Most people feel some shoulder pain at some point in their life. For some it never goes away.
I recently discovered Dr. John Kirsch. He’s a board certified orthopedic surgeon who’s been practicing orthopedic surgery and medicine for over 35 years. He published a book called “Shoulder Pain? The Solution & Prevention”, in which he outlines an exercise program that will allow you to start a healing process and maintain your health. The book is subtitled “The Kauai Study” because Dr. Kirsch first presented the results of his academic study at a meeting of the Hand and Upper Extremity Surgery societies in Kauai, Hawaii.
The Kauai study included 92 carefully followed subjects with shoulder pain problems who followed the Kirsch Institute for Shoulder Research exercise protocol to overcome their shoulder pain, even canceling their planned surgery, and returning to a comfortable daily life. The study found that the most common cause of shoulder pain is a condition called contracture of coracoacromial (CA) arch, which consists of the acromion and coracoacromial ligament and is superior to the glenohumeral joint. This causes an increased pressure on the rotator cuff and the surrounding tissues which can produce pain, and the eventual destruction of the rotator cuff.
The book shows simple exercises to help heal and prevent shoulder pain. They are really simple to do, but at the same time they are so effective.
Hanging can create more space and stretch many of the structures that cause pain and impingement of the supraspinatus. When you do this regularly, you will see the benefits of decreased irritation and shoulder pain.
Hanging remodels or reshapes the shoulder bones and ligaments. While you are hanging, there is a stretching of the arch of the ligament and bone covering the rotator cuff and the CA arch. Hanging stretches the CA arch, expanding the subacromial space. This prevents injuries that result from compression of these tissues.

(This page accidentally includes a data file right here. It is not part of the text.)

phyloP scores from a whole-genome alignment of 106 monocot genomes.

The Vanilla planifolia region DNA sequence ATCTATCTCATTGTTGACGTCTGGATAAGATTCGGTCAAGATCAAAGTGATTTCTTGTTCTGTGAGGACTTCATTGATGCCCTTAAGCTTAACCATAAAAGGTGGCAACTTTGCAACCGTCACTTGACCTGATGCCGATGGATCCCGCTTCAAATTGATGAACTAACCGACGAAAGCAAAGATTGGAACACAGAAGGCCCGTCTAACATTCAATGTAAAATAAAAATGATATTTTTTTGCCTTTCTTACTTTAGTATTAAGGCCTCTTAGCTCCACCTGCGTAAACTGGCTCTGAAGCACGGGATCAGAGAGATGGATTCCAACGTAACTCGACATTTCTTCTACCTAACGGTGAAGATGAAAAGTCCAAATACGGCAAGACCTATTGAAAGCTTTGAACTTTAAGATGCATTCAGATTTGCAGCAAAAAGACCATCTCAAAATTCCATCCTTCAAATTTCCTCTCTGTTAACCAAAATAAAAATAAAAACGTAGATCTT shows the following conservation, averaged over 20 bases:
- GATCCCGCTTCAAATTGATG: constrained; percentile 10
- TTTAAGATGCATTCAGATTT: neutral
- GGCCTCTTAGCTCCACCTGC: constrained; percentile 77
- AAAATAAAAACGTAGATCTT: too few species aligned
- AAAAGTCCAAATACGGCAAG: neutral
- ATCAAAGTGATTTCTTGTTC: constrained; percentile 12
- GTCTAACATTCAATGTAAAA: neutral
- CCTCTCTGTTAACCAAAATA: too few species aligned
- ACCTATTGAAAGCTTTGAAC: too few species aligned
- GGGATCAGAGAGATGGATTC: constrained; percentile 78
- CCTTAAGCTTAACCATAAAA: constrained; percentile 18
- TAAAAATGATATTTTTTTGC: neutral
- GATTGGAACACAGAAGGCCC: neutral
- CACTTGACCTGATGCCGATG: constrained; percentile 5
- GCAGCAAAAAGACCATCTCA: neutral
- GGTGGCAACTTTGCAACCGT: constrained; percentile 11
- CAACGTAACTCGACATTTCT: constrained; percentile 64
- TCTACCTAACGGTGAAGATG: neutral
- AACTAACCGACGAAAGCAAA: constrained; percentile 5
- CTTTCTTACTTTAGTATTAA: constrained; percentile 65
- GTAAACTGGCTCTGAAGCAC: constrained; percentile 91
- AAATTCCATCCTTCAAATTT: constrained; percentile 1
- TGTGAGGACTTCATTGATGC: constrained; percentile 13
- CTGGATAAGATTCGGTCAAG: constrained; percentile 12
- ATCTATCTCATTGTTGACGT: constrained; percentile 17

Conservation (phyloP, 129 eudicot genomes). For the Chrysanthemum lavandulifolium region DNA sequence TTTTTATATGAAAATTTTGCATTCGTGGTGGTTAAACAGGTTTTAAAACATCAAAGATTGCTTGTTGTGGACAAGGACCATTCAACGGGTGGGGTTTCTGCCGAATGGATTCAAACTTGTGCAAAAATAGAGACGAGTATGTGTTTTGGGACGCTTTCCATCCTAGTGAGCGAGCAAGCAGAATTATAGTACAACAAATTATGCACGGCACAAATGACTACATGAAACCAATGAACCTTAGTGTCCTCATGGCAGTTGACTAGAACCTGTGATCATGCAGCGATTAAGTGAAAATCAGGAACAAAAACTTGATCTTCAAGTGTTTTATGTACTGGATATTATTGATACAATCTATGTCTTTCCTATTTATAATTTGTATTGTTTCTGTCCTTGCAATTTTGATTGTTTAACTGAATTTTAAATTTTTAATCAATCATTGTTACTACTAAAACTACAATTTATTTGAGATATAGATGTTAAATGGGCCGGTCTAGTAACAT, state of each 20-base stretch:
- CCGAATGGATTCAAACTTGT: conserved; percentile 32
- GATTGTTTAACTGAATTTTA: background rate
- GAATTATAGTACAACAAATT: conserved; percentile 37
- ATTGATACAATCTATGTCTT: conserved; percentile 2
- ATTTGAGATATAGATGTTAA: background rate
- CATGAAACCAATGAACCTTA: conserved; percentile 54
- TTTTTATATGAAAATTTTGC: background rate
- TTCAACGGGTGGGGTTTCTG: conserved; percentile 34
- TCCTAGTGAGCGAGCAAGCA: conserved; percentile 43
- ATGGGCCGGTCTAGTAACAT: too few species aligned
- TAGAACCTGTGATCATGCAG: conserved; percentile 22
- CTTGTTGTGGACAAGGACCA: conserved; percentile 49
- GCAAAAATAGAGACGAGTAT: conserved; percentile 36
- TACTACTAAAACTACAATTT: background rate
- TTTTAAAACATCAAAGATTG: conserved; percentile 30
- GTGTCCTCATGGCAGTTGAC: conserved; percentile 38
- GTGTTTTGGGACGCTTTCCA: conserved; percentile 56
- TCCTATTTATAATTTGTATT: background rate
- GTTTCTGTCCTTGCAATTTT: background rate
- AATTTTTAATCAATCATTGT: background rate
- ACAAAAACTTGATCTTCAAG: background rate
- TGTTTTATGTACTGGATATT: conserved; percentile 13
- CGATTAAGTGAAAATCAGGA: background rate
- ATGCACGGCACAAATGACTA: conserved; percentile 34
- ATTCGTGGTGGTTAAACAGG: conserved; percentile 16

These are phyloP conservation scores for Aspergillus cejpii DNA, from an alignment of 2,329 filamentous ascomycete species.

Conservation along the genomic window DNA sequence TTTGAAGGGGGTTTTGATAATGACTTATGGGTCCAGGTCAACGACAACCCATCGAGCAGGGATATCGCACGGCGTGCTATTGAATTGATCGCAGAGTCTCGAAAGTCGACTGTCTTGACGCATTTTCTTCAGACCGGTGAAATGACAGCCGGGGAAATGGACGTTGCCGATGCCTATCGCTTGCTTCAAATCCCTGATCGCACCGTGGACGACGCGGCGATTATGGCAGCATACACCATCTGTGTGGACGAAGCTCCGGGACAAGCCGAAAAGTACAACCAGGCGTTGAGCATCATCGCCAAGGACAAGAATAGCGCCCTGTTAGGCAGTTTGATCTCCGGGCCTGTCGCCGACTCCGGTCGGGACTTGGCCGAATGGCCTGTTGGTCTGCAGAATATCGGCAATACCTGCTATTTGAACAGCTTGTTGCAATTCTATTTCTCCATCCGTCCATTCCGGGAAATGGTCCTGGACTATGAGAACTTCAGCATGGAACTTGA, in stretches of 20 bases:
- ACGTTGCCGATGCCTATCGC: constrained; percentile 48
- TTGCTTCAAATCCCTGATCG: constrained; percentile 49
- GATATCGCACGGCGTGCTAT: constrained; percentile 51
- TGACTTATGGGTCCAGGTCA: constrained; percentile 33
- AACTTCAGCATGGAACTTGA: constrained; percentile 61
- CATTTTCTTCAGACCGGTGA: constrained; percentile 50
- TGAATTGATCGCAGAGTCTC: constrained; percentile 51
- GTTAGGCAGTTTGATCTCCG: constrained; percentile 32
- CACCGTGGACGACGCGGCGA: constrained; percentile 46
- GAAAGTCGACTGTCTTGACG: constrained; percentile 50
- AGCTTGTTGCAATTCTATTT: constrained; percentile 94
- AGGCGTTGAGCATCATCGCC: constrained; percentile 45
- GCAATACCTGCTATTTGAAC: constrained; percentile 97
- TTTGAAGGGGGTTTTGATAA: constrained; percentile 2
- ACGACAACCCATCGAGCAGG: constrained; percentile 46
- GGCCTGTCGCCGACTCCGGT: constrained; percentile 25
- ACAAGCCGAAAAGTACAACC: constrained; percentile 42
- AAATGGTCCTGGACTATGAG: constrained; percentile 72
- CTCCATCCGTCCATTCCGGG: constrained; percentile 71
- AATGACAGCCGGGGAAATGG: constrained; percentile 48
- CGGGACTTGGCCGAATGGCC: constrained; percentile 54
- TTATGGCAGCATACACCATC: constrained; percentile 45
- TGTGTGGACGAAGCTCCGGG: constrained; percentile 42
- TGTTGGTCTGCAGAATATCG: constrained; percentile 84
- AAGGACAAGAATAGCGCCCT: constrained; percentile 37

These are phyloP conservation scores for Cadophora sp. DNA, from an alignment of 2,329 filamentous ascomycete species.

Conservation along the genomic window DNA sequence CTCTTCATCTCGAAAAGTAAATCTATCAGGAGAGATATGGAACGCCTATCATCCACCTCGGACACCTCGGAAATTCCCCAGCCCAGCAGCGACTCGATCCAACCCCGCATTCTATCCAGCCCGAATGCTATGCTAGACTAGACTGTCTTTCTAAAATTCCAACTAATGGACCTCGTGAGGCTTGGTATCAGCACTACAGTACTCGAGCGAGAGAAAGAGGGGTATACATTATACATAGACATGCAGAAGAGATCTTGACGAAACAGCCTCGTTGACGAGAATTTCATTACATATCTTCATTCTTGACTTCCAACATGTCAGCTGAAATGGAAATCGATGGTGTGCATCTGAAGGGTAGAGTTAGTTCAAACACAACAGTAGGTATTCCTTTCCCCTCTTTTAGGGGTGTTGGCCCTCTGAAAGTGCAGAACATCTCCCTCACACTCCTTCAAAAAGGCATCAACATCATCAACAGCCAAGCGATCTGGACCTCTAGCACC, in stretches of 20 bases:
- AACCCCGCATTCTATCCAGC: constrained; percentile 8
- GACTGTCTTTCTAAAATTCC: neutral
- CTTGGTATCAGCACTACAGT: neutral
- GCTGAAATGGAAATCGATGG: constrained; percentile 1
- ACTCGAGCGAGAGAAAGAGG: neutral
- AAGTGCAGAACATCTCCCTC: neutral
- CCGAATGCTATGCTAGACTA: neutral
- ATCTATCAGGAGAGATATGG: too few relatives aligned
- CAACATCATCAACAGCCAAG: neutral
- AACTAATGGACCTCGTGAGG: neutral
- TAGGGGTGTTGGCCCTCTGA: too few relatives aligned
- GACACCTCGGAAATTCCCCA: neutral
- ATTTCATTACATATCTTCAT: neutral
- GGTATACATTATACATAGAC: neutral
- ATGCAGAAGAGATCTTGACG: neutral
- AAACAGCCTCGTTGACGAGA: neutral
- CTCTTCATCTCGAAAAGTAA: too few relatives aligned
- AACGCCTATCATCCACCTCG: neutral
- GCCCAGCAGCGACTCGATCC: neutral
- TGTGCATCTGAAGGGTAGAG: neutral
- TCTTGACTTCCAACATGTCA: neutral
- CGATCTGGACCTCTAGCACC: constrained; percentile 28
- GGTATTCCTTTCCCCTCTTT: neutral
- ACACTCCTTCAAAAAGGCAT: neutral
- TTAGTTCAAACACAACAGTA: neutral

Without hanging, over time the CA arch will contract. This can lead to pressing the rotator cuff, irritation, inflammation, pain, and degeneration of the tendons.
In the beginning, hanging can feel a little uncomfortable, but you can practice only passive hanging with your feet on the ground, or on a chair or bench, and your arms fully extended as much as possible. Most importantly, you should allow a complete relaxation and have your palms facing forward. You will notice the difference within just a few days.
The book has many images of CT scans and x-ray images of the structures, so it’s very easy to understand what’s going on. I’ve experienced the benefits myself, and some of my clients have seen remarkable changes and improvements in their general health — not just shoulder, but also neck and back pain too.
You can start hanging from a pull-up bar or even a strong door frame (just put a towel on the door to make it more comfortable on your hands). Soon you’ll be able to hang for about 30 seconds, repeating 3 to 5 times, at least 5 days a week. But start off with whatever you can, even if it’s only 10 or 15 seconds. When you start hanging, keep your feet in contact with the floor (or a chair or bench) so that you’re not hanging with your full bodyweight.
If you have acute shoulder issues then make sure to check with your physician, and share this information with them. You may help other patients as well.
It’s time to go back to the playground! Start hanging!